The US wind energy industry is currently paying $222 million annually to rural landowners whose land supports wind farms, in turn supporting some of the most economically distressed communities in the US.
This is according to new data released this week by the American Wind Energy Association (AWEA), in advance of its 2015 US Wind Industry Annual Market Report, which is due for release in Denver, Colorado, on April 12. Further, $156 million of that total $222 million goes directly to landowners in counties with below average incomes.
“The rapid growth of wind energy largely benefits rural communities, including some of the most economically distressed parts of the US,” said Tom Kiernan, CEO of AWEA. “Wind farms pay $222 million dollars a year to U.S. farmers, ranchers, and other rural landowners, helping them to make ends meet, send their kids to college, or even keep that 100-year old ranch in the family. By continuing to grow this locally-made, drought-resistant cash crop, wind power can unleash even greater economic and water-saving benefits for these communities.”
Figures published by the AWEA overwhelmingly show that wind farms are operating in rural areas throughout the US, with around 70% of rural wind farms in the US located in low-income counties. Wind farms are also paying taxes that contribute to new revenue in local communities, benefiting schools, county and local services, libraries, hospitals, and public safety facilities. Oklahoma wind farms, for example, are paying over $1 billion in property taxes to counties and local schools over their lifespan. In Ohio, a single wind farm is the largest taxpayer in one county, adding over $400,000 a year in new revenue to the local school, and even helping to supply over 900 new computers.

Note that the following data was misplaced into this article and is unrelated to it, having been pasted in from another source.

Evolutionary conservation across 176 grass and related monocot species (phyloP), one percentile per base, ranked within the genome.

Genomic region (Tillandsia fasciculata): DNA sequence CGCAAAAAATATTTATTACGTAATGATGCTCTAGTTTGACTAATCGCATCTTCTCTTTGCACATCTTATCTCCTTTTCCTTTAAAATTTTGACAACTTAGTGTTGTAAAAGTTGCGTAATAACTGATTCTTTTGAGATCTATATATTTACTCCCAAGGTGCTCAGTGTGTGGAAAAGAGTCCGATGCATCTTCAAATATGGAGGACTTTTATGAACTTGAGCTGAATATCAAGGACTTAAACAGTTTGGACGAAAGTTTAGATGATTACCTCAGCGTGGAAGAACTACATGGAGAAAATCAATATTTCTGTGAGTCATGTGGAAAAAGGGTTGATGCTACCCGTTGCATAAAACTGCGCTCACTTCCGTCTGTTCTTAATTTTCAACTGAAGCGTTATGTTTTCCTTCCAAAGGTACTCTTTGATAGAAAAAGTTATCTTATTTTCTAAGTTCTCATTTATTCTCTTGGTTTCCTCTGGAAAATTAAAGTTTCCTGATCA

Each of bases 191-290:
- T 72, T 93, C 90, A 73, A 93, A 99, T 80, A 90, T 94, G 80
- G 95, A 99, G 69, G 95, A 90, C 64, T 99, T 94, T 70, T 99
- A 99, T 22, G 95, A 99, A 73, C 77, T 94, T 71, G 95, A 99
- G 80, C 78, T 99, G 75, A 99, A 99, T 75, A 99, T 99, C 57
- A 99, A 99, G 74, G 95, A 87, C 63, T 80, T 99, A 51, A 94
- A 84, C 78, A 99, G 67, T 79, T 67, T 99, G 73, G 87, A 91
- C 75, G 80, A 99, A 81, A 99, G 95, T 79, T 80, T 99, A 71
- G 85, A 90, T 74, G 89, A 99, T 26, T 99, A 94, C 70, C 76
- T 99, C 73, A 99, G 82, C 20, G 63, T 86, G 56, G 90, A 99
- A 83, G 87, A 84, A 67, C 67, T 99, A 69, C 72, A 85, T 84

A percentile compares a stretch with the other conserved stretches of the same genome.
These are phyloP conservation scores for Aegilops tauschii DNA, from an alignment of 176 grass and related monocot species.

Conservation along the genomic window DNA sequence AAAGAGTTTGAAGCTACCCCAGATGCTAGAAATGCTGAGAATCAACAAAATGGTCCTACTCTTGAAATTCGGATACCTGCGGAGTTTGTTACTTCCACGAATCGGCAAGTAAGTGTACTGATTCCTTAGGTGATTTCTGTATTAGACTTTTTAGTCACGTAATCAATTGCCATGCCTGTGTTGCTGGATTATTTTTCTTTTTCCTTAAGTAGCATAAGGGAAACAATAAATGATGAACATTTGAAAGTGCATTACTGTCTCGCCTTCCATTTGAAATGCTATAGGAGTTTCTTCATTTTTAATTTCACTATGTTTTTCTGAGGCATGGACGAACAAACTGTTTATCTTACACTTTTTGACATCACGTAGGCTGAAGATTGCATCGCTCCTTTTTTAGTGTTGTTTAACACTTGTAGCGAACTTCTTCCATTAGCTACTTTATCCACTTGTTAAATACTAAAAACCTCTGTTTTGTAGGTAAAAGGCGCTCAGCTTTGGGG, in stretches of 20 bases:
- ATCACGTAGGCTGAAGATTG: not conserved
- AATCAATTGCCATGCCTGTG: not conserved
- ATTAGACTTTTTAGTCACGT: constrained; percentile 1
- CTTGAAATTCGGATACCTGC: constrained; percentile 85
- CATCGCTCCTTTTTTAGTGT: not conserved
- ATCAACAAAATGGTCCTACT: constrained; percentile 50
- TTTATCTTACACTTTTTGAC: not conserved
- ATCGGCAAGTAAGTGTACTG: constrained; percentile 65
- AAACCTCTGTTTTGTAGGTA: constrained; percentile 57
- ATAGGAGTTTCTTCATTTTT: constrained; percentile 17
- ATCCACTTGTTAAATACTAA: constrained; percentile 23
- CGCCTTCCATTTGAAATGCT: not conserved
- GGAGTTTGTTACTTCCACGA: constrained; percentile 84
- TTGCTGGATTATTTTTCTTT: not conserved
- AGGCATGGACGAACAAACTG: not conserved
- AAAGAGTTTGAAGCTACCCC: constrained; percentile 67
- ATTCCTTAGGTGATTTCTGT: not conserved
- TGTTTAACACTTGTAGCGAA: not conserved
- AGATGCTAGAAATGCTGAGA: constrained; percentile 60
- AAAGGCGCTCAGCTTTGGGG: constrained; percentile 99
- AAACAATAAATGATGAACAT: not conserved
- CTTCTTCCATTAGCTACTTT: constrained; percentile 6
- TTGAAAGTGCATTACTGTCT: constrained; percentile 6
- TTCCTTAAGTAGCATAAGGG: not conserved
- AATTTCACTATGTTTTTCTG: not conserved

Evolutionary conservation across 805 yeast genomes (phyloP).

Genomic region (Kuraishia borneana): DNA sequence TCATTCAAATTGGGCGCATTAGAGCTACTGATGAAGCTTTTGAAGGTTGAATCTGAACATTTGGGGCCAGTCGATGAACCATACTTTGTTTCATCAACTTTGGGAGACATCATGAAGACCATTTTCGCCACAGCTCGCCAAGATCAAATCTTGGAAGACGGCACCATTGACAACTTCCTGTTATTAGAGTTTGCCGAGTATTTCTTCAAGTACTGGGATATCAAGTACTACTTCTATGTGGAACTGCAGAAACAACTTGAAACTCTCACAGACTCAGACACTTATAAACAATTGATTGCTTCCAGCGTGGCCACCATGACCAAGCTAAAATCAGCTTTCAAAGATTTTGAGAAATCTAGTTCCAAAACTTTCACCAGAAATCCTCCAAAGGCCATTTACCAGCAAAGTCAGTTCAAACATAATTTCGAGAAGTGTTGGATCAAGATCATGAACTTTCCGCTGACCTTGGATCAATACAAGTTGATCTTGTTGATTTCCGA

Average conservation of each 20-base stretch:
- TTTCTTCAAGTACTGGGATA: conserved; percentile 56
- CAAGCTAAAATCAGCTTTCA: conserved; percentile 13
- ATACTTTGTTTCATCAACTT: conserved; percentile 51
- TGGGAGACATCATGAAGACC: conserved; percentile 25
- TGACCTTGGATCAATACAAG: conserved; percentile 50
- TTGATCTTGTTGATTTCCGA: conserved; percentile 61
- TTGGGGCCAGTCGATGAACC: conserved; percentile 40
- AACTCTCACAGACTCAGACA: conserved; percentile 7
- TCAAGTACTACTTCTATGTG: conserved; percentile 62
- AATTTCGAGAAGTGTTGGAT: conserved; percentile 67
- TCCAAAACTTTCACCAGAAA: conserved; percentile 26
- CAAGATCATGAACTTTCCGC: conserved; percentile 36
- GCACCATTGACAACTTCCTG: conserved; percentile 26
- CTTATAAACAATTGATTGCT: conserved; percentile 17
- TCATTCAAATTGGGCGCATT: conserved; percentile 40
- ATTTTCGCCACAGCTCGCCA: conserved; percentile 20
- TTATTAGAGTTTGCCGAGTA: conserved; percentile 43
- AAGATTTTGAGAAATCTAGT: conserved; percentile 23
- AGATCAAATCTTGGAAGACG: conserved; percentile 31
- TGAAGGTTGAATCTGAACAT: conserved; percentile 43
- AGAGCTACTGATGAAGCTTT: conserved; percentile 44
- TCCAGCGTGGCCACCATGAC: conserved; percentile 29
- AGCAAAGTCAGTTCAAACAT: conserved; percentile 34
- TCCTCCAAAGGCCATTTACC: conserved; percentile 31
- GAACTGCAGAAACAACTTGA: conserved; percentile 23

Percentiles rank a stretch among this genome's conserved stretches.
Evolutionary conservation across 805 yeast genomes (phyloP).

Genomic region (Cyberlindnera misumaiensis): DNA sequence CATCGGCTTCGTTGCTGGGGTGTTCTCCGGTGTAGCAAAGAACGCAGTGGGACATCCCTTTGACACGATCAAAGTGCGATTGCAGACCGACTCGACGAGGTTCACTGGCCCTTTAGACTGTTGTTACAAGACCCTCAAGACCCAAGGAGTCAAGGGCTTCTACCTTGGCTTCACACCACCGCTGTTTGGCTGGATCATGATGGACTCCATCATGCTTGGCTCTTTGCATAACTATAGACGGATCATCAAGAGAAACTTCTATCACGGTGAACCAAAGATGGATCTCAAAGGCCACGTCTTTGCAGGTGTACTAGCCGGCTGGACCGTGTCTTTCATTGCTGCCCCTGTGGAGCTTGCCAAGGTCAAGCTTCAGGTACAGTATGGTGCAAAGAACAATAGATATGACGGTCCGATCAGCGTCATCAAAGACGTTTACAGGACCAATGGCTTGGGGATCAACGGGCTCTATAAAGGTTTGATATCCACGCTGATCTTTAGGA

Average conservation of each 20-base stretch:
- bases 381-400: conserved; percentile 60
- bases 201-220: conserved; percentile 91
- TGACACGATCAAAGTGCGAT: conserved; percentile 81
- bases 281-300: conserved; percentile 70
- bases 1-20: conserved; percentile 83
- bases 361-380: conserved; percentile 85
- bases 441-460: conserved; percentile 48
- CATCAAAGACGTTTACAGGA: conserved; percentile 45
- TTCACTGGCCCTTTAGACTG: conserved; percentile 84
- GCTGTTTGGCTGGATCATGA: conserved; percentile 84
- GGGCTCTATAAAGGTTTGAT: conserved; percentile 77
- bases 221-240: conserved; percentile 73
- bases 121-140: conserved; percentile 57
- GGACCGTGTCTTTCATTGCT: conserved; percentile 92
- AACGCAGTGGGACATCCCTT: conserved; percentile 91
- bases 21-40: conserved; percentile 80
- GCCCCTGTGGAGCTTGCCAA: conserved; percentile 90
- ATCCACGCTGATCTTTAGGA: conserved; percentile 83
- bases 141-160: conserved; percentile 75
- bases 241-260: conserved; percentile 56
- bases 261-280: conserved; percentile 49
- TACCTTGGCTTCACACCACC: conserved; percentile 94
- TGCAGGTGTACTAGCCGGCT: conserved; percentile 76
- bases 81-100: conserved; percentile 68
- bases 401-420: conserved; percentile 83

Landowners in six states are currently receiving over $10 million dollars a year in lease payments, with Texas ranked number one, followed by Iowa, California, Oklahoma, Illinois, and Kansas. Landowners in 26 additional different states are receiving over $1 million. In the end, the share of wind development in rural areas represents more than $101 billion in wind farm investment.
“The wind farm allowed us to be able to keep our family farm,” said Jason Wilson from Calhan, Colorado. “We had come to a point where it no longer made financial sense to keep the property even with its vast sentimental value. The wind farm balanced the financial viability with the sentimental value, allowing the family farm to continue to be passed on to the next generation.”
“To me wind energy means that this farm land will pretty much stay in our hands,” said Keith Mueggenborg, Oklahoma landowner.
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